It is proposed that the imported supplies rules for financial institutions be amended to ensure that non-resident limited partnerships in which Canadians have an interest are required to self-assess GST/HST in respect of their Canadian activities. Consistent with the rule applicable to non-resident trusts, a non-resident limited partnership would be a prescribed person for the purposes of the qualifying taxpayer rules if the total value of the assets of the partnership in which one or more persons has an interest is equal to or exceeds $10 million and is equal to or exceeds 10% of the total value of the assets of the partnership.

Part 3. GST rebate for investment plans having non-resident investors

The GST/HST generally applies to taxable supplies of property and services made in Canada. To ensure that the tax is generally based on the place of consumption, Canadian-made goods and services destined for export (i.e., for consumption outside Canada) may have the tax removed through zero-rating. When a supply is zero-rated, the supplier is not required to charge GST/HST on the supply, but may claim input tax credits for any GST/HST paid on property and services used in making the supply.

The Government is proposing to introduce a new GST rebate, which would be available to investment plans (including investment limited partnerships that would become investment plans under the proposals discussed in Part 1 of this consultation paper) having non-resident unitholders. The objective of the rebate would be to improve the cross-border treatment of such entities by better ensuring that the application of GST/HST is consistent with the principle of applying tax based on the place of consumption, thereby ensuring more consistent tax treatment between Canadian-managed investment plans (including investment limited partnerships) that do business (i.e., sell units) outside Canada and their non-resident-managed competitors.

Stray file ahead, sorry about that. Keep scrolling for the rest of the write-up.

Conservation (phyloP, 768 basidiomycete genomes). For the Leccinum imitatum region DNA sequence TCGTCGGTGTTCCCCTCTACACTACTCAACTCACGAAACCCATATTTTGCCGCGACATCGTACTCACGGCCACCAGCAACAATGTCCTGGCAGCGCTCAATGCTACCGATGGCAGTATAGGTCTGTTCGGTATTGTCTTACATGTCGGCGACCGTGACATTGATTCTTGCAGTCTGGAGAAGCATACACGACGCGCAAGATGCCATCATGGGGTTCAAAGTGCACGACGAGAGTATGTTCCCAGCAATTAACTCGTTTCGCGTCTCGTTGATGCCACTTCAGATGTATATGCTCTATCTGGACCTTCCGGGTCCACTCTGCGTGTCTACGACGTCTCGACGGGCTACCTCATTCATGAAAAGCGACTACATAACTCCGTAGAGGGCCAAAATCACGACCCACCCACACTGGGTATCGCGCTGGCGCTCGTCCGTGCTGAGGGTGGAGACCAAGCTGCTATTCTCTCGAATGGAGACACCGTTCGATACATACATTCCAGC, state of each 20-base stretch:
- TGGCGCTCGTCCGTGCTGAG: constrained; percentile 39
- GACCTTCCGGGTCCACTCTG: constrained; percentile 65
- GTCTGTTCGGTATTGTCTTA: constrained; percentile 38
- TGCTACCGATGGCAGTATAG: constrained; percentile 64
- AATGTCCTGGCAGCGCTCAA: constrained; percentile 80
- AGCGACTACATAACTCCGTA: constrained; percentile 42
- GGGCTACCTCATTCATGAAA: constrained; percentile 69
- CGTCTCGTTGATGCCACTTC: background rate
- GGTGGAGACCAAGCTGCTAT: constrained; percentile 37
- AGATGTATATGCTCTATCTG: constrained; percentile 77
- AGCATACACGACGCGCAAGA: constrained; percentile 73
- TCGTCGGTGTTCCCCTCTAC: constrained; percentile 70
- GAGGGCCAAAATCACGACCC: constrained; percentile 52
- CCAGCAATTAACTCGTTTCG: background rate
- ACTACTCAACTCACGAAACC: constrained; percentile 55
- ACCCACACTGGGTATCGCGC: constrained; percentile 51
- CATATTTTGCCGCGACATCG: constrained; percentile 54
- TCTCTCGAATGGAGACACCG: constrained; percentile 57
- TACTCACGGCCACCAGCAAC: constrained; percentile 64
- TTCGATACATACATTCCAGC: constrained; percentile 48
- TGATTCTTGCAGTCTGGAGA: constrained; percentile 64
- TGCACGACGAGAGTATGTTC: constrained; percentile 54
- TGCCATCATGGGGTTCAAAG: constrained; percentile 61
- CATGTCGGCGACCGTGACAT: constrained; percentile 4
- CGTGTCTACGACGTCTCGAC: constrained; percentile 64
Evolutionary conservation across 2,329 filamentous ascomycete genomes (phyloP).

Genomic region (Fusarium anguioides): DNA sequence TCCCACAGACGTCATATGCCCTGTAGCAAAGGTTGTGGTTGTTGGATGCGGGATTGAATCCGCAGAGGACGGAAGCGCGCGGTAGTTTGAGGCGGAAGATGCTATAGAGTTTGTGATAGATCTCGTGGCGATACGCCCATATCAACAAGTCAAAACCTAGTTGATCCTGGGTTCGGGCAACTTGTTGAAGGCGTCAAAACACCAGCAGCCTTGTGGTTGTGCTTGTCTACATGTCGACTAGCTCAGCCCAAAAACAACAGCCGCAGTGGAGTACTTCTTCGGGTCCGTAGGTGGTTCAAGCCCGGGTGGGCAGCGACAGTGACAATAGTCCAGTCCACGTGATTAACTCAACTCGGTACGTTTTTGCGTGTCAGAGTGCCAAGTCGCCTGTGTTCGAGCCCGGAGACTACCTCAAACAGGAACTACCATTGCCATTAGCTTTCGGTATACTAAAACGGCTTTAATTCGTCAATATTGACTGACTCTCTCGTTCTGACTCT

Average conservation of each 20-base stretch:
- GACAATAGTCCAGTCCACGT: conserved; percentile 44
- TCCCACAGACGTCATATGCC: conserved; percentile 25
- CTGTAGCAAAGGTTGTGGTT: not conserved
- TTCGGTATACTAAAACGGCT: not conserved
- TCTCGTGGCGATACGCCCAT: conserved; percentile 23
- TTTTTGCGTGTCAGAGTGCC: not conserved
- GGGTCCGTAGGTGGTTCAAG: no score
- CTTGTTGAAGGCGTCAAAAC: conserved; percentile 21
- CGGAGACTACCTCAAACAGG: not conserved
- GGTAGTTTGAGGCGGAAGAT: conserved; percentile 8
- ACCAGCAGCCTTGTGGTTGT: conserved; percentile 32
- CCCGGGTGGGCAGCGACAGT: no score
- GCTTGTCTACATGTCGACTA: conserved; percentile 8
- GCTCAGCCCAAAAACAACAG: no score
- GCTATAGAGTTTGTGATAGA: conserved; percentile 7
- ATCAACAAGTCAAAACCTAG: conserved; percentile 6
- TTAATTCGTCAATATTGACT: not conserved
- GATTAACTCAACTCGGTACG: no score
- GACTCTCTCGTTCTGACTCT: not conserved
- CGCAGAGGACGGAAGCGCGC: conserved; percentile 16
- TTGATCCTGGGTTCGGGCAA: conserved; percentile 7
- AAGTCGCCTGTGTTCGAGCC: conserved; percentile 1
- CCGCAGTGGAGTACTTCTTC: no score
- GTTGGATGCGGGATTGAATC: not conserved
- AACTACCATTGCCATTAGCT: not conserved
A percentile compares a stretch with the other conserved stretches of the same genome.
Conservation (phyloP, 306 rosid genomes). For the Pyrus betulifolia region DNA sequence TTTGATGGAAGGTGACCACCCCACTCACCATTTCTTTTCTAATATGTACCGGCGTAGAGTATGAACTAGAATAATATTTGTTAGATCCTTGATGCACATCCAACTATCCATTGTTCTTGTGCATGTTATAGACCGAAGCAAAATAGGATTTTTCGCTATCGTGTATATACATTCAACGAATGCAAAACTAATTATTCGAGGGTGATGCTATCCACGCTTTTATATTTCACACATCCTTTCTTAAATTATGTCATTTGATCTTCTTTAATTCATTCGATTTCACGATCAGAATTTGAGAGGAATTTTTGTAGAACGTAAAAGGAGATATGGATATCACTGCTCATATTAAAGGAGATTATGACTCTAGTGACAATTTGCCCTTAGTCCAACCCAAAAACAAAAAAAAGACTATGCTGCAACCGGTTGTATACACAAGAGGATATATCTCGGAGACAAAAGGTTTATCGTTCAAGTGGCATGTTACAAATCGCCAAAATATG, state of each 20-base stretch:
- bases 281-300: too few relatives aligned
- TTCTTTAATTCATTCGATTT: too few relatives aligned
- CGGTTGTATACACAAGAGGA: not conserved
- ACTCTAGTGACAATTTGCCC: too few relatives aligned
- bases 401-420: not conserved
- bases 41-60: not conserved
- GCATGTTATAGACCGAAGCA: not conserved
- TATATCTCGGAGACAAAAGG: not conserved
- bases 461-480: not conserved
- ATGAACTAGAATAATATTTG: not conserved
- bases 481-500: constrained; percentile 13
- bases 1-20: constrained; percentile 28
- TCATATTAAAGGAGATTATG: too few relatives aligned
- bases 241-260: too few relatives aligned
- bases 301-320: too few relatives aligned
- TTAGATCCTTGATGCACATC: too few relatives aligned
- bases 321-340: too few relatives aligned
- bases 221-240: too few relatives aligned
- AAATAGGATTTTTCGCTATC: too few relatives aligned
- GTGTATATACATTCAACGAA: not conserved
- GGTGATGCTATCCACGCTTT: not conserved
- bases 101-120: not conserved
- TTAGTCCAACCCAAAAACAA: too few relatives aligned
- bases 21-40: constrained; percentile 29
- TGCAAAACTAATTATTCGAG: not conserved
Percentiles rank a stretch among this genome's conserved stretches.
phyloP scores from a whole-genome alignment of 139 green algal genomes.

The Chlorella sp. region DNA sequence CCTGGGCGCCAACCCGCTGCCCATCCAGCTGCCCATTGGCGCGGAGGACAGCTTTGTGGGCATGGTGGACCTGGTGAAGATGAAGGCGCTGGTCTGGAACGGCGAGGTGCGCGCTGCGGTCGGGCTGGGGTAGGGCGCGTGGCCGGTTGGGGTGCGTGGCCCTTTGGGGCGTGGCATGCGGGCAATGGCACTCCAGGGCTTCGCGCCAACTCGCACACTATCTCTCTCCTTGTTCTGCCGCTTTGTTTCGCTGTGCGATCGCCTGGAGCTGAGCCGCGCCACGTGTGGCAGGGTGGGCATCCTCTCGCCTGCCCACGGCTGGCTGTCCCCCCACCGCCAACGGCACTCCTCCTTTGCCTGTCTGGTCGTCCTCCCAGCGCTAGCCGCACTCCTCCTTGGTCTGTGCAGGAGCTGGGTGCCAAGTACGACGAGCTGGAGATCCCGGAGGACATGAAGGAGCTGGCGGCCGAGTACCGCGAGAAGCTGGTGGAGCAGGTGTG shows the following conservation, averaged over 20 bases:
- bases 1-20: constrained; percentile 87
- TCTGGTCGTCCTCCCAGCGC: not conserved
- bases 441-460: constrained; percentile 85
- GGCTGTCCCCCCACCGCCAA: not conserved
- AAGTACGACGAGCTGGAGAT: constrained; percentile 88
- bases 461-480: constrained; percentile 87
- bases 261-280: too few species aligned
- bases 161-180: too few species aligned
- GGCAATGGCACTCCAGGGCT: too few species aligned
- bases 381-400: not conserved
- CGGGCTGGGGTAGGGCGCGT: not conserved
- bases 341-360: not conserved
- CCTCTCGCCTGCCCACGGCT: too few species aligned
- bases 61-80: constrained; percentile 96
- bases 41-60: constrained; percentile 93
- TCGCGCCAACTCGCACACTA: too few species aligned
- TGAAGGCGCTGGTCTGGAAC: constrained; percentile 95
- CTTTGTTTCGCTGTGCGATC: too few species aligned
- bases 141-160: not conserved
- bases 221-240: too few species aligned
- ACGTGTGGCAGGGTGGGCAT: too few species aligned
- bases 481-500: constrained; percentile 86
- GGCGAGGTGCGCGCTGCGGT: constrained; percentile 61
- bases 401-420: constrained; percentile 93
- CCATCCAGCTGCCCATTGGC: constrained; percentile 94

The following would be the general parameters of the proposed rebate:

  • The rebate would be claimable for a reporting period in a fiscal year of an investment plan and would be equal to a percentage (referred to as the “non-resident investor percentage”) of the otherwise unrecoverable GST that became payable by the investment plan during the reporting period or that was paid by the investment plan during the reporting period without having become payable.